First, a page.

"What is the true Biblical name for the New Testament Church? And why is this name so important? Please explain in detail."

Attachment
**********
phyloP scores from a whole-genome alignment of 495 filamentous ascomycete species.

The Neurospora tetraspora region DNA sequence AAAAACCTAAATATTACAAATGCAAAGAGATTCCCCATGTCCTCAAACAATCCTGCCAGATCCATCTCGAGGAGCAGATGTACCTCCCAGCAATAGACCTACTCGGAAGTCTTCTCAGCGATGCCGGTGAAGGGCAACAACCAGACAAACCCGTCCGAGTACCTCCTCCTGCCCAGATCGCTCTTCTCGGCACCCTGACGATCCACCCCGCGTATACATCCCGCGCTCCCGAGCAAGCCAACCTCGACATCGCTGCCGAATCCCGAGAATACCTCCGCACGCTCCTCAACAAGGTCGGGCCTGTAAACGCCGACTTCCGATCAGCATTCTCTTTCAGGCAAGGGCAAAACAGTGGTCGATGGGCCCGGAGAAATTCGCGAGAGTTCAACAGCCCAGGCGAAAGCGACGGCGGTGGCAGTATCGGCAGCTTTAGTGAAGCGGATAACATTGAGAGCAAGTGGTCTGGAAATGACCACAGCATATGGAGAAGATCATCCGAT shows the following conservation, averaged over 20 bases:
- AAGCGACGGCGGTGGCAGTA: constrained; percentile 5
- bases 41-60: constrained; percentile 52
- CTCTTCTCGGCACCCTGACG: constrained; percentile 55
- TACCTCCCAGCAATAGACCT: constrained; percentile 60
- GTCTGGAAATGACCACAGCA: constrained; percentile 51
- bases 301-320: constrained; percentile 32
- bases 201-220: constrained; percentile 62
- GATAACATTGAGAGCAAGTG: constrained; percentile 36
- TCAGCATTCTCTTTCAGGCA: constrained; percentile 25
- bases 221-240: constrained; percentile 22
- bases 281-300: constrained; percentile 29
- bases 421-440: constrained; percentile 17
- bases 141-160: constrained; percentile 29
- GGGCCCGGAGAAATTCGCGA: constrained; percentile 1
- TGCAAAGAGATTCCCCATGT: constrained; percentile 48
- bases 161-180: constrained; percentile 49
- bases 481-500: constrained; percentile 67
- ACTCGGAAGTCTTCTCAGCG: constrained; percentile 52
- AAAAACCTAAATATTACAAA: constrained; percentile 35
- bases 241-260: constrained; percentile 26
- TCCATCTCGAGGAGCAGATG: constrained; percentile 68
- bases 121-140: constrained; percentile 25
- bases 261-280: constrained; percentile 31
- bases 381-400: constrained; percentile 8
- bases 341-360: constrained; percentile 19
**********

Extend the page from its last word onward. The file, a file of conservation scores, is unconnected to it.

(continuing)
In this world, churches are often named after men, or after the system men have devised, or the kind of church government men have thought out, contrary to God's Word, or after a significant doctrine they emphasize, or what men hope to make it-all-encompassing, universal or catholic. But wherever that ONE true Church is, it will be named the CHURCH OF GOD. Read Jesus' prayer in John 17:11, 12: "...Holy Father, keep through THINE own NAME those whom thou hast given me.... While I was with them in the world, I kept them IN THY NAME." It is clear from this scripture that the true Church is to be kept in the name of the Father. Since the name of the Father is God, the Church is simply named the Church of God. Twelve times in the New Testament, the Church is named the Church of God. In five such passages where the true NAME of the Church appears, the entire Body of Christ — the Church as a whole — is indicated. Thus, when speaking of the entire Church, including all its individual members on earth, the name is "the Church of God." Here are these five passages: 1) Acts 20:28. The admonition to the elders is to "feed the CHURCH OF GOD." 2) I Corinthians 10:32. "Give none offense, neither to the Jews, nor to the Gentiles, nor to the Church of God." 3) I Corinthians 11:22. "...or despise ye the church of God, and shame them that have not?" 4) I Corinthians 15:9. Paul wrote: "I persecuted the Church of God." 5) Galatians 1:13; This verse repeats the one last given — "I persecuted the church of God." Where one specific local congregation is mentioned, the true Church is called "the church of God," often in connection with the place or location. Here are tour more passages: 6) I Corinthians 1:2. "The church of God which is at Corinth." 7) II Corinthians 1:1. "The church of God which is at Corinth." 8) I Timothy 3:5, in speaking of an elder in a local congregation, Paul wrote Timothy: "For if a man know not how to rule his own house, how shall he take care of the church of God?" 9) I Timothy 3:15. "... Behave thyself' in the house of God, which is the church of the living God." In speaking of the local congregations collectively, not as one general body, but as the total of all local congregations, the Bible name is "THE CHURCHES OF GOD." Here are the final three verses of the twelve which name the Church: 10) I Corinthians 11:16. "We have no such custom, neither the CHURCHES OF GOD." 11) I Thessalonians 2:14. "For ye, brethren, became followers of the churches of God which in Judea are in Christ Jesus." 12) II Thessalonians 1:4. "So that we ourselves glory in you in the churches of God." In some New Testament instances, a descriptive adjective is added to the name, as the Church of God at Corinth, or the Churches of God in Judea. And today, it is the Worldwide Church of God.